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Caledonia Closure May Stink, but Lingering Stench of Cheese Shop Shut-Down Even Worse PDF Print E-mail
Friday, 12 October 2012
If you’re a member of Budapest’s ever-dwindling population of English-speaking expatriates, you’ve probably already heard that popular Pest-side Scottish pub the Caledonia has been slapped with a two-month closure by the authorities for some pretty goofy violations, namely keeping two bottles of the same booze open at the same time at the bar, and using whiskey to cook in the kitchen.

I spoke today with proprietor Patrick McMenamin and got some additional details on the draconian punishment heaped on the Caledonia, which he fears could result in the pub being unable to get back on its feet after it completes its “sentence” in early December.

According to McMenamin, the closure order arrived in early September, and followed an inspection in late spring by officials from the Nemzeti Adó- és Vámhivatal (NAV), the tax and customs authority that a few years back replaced the APEH (and which many locals by habit still call “APEH”). It was not the first visit of the NAV to the Caledonia, though McMenamin said the pub hadn’t been regularly inspected. He also said that during the most recent inspection the officers indicated that they had discovered some issues, but did not let on to the severity of the problem. Crucially, he said that at no point during the inspection was any bribe or improper payment solicited, offered or otherwise referred to by anyone on either side.

As for why the pub may have been closed on such flimsy grounds, McMenamin maintains that he is utterly stumped, and indeed there seems to be no shortage of potential explanations:

  1. Zealous official or officials who want to make sure establishments which sell alcohol follow each and every last silly rule on the books;
  2. A need for inspectors to “fill a quota” of penalties handed out or just to look like they are being busy;
  3. A misunderstanding on the part of official(s) who were expecting a bribe;
  4. A conspiracy aimed at helping a competing pub, or someone who hopes to take over the business or location if the Caledonia’s current owners give up and walk away;
  5. Someone at the NAV who doesn’t like foreigners or foreign-themed bars;
  6. Someone at the NAV who just wants to be a killjoy and destroy someone else’s business for the hell of it;
  7. A payback for the club’s vocal opposition to an earlier plan by District VI to force all area “catering” establishments to close up for the night at 10:00 p.m. sharp.

Working from top down, I’d say No. 1 is rather far-fetched, if not inconceivable. No. 2 is more plausible, though not hugely so, as the Caledonia was not slapped with a fine of the sort that NAV officials have handed out in sweeps of retail establishment. Sadly, No. 3 is very plausible indeed, since such shakedowns are known to be commonplace at least when health and safety inspectors come knocking in Hungary, and one can easily imagine both sides being shy about raising the topic of a “friendly solution.” It’s hard to even make a guess about 4 through 6, but neither do they seem totally out of the question.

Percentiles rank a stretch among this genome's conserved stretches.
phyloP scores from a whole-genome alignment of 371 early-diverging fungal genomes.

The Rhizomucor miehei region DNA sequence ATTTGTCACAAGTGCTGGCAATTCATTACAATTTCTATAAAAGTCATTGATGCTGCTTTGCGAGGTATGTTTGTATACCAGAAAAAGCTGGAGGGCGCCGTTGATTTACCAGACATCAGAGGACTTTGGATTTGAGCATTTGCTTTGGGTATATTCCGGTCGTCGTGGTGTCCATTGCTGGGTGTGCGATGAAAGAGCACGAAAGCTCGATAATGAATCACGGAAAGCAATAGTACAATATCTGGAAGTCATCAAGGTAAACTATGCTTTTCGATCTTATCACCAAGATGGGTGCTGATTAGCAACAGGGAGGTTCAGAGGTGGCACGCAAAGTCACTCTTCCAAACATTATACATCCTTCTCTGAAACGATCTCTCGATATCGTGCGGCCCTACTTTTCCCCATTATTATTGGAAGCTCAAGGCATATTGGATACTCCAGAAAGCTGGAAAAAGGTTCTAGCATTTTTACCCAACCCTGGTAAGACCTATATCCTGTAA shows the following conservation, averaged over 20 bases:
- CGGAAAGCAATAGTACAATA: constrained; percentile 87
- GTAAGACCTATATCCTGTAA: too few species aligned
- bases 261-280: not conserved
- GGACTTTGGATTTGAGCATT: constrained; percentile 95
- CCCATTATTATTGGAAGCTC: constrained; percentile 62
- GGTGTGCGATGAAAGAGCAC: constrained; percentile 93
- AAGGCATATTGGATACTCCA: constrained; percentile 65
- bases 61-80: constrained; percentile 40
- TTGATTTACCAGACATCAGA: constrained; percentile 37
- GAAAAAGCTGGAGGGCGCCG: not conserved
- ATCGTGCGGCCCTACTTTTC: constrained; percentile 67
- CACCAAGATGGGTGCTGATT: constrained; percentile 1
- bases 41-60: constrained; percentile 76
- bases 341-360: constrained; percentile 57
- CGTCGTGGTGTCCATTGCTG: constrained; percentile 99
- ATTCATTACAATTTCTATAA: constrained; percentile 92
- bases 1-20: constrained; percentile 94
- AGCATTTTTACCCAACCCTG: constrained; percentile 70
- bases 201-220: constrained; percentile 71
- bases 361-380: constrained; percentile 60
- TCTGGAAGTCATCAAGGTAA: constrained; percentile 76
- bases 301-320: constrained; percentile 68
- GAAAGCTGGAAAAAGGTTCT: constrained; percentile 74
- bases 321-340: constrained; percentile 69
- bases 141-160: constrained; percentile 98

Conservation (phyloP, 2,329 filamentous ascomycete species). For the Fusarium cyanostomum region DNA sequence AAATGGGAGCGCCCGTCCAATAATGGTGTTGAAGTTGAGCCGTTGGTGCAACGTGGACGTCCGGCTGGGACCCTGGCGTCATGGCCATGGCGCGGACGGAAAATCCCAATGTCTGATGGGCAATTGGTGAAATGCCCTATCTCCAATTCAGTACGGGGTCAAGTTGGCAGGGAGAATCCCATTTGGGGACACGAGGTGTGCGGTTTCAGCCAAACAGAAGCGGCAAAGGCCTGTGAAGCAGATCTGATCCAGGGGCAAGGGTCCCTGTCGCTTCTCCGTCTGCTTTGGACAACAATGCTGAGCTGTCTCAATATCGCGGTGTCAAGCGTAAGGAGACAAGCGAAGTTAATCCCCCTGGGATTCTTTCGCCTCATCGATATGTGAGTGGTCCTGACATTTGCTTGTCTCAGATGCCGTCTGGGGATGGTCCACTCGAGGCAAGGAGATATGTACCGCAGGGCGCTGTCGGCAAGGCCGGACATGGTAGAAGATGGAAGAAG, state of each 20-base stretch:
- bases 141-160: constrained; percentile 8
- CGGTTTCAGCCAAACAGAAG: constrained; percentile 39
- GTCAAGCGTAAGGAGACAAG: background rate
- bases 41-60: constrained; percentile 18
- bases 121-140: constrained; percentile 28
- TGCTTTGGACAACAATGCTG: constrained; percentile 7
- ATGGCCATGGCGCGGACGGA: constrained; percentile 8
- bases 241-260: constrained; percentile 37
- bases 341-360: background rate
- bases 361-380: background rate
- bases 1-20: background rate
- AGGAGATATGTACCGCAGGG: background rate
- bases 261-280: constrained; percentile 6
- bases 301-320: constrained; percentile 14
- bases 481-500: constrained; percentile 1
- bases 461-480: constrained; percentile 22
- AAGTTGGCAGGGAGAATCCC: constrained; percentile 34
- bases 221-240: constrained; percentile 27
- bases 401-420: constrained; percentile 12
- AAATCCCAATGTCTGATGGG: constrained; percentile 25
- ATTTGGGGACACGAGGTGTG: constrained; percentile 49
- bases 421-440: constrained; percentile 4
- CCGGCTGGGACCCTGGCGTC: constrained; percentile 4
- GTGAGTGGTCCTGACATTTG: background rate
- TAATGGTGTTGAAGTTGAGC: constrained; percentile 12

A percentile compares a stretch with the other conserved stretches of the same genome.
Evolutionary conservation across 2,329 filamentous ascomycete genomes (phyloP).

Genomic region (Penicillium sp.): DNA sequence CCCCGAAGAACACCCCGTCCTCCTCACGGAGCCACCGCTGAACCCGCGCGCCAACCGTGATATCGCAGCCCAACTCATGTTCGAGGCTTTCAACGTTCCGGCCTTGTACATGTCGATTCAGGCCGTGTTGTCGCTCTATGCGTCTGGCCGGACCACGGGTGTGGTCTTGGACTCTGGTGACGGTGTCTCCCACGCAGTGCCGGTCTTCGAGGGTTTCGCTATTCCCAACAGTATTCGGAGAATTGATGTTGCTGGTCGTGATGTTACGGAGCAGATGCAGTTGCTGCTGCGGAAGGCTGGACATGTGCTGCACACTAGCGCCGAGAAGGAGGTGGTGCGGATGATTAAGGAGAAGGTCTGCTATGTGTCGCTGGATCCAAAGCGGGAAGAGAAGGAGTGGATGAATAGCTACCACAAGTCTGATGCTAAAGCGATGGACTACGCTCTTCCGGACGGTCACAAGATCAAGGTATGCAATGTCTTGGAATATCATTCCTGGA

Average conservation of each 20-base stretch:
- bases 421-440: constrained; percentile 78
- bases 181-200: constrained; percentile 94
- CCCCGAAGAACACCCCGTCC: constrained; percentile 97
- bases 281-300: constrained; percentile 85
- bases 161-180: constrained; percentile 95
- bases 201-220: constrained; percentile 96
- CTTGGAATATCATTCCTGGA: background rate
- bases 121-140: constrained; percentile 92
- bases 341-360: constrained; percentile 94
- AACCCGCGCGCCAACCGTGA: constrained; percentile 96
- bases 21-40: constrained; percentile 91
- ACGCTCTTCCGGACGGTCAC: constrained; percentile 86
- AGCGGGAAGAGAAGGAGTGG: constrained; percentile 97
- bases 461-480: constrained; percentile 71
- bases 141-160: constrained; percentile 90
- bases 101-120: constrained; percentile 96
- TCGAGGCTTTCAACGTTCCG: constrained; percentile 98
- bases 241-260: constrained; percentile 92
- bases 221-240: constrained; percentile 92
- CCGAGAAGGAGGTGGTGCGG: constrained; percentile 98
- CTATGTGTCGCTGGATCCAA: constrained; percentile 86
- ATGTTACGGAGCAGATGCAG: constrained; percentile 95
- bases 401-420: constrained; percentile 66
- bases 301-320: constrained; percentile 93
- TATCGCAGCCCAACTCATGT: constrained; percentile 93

Happily, I very seriously doubt the most sinister possibility – No. 7 – could have been decisive, because the judge and executioner in the current case wouldn’t have been involved in the earlier “War on Nightlife” brouhaha, and the district government that launched it has since been voted out of office. At the same time, I wouldn’t rule it out entirely, judging from the recent shutdown of another Budapest fixture well-known to expatriates: The T. Nagy Tamás cheese shop on District V’s Gerlóczy utca.

Shut down: McMenamin, Nagy and Rogán.

The sudden closure of post-Communist Hungary’s first retailer devoted to high-quality imported cheeses made some small headlines in the local when it happened back in January, but until now was apparently not covered in the foreign-language media.

According to various sources, the shop was forced to relocate (eventually to way out in District X) after the local government refused to renew the least for the small space it had been occupying since the early 1990s. And the alleged reason its lease was yanked is that owner Tamás Nagy had apparently been too vocal and personal in his criticism of the policies of Antal Rogán, the district mayor (and Fidesz parliamentary faction leader), most notably the heavy permit fees demanded of local businesses that are resupplied by truck. As payback, Rogán supposedly ordered the district to kick Nagy out of the shop. For his part, Nagy is said to have decided not to press the matter, not wanting to put in jeopardy his other, more profitable local venture, the adjacent Gerlóczy Kávéház, above which a boutique hotel was added in 2008.

Details of the case are obviously open to debate. But nine months after Nagy’s left, the space on Gerlóczy utca it is still vacant, which at least suggests that the district didn’t have any tenant lined up for the spot. Plus, Rogán is the all-around poster boy for everything twisted, sick and sad about big-power Hungarian politics. Either way, the whole thing reeks to high heaven.

Back at the Caledonia, McMenamin says he has filed an appeal against the closure, and holds out some hope it will be overturned or reduced, a feeling I share. Though if he decides to not re-opening a business in a city where you can be closed at any time for any number of crazy or criminal reasons, I would understand as well.
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